Supply growth from OPEC+ could balance out a declining rate of demand for crude: Energy analyst
President Joe Biden urged OPEC countries to reverse pandemic-era production cuts, calling it an essential step to make gasoline prices more affordable for Americans.
The president’s comments capped a series of actions taken Wednesday by his administration to address the rising cost of oil, as the White House eyes inflation as a potential threat to the strength of the economic recovery.
“I want to make sure that nothing stands in the way of oil-price declines leading to lower prices for consumers,” Biden said in remarks at the White House. He stopped short of specifying how fully or quickly the OPEC+ group should reverse output cuts.
Earlier Wednesday, National Security Advisor Jake Sullivan said in a statement that recent production increases by OPEC and its allies were “simply not enough.”
National Economic Council Director Brian Deese also asked Federal Trade Commission Chair Lina Khan to use all available tools -- including monitoring prices, reviewing merger-and-acquisition activity and investigating market manipulation -- to stem price increases.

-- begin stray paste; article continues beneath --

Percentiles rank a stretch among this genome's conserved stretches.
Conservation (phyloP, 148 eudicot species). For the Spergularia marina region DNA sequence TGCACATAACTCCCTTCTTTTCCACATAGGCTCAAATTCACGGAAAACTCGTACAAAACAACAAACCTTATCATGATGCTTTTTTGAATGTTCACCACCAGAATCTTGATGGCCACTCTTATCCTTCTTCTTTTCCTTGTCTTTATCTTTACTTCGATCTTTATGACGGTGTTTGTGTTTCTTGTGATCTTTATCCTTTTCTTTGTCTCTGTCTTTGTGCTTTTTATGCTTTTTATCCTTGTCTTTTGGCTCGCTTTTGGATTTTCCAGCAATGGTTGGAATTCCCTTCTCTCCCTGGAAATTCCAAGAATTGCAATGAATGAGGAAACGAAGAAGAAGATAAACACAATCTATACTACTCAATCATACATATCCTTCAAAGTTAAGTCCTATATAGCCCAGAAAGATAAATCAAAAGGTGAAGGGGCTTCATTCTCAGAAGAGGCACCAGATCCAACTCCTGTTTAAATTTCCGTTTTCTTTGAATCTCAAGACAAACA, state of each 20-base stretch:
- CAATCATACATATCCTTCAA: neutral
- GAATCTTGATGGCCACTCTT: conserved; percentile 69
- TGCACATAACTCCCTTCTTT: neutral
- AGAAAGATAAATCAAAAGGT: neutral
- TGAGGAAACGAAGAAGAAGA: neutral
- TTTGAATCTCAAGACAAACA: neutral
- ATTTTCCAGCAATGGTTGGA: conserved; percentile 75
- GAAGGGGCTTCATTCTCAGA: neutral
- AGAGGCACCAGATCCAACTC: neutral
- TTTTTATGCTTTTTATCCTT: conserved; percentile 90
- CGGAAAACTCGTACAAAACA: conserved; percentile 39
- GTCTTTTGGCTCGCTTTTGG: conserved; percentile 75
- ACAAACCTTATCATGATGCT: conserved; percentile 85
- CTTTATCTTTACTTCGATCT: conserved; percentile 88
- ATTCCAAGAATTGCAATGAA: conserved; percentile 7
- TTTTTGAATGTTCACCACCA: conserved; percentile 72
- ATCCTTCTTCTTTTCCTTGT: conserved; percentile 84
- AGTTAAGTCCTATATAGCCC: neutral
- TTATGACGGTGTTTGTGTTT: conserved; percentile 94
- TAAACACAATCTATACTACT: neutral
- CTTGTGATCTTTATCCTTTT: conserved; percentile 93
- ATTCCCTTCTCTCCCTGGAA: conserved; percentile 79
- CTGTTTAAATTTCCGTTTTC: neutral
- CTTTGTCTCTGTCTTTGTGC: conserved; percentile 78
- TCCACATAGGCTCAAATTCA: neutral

“Recently, we’ve seen the price that oil companies pay for a barrel of oil begin to fall, but the cost of gasoline at the pump for more American people hasn’t fallen. That’s not what you’d expect in a competitive market,” Biden said.
Oil prices rose nonetheless Wednesday as a weaker dollar offset a government report that showed a smaller-than-expected decline in crude stockpiles, thanks in turn to a surge in COVID-19 cases. Futures were up 1.4 per cent as of 2:27 p.m. in New York after falling as much as 2.4 per cent earlier in the wake of Sullivan’s call on the OPEC+ alliance to boost output.
The world’s largest oil-consuming nation has seen gasoline prices firmly above US$3 a gallon in recent months, putting pressure on drivers who are back on the road as pandemic restrictions ease.
The U.S. has urged OPEC+ in the past to increase supply, most recently in April when Energy Secretary Jennifer Granholm called her Saudi counterpart, Prince Abdulaziz bin Salman, to highlight the importance of “affordable energy.”
The 23-nation OPEC+ alliance, led by Saudi Arabia and Russia, agreed in July to revive the rest of the production they halted during the pandemic in careful installments, of 400,000 barrels a day each month.
Biden’s economic agenda includes a promise to not raise taxes on middle-class Americans, including at the pump.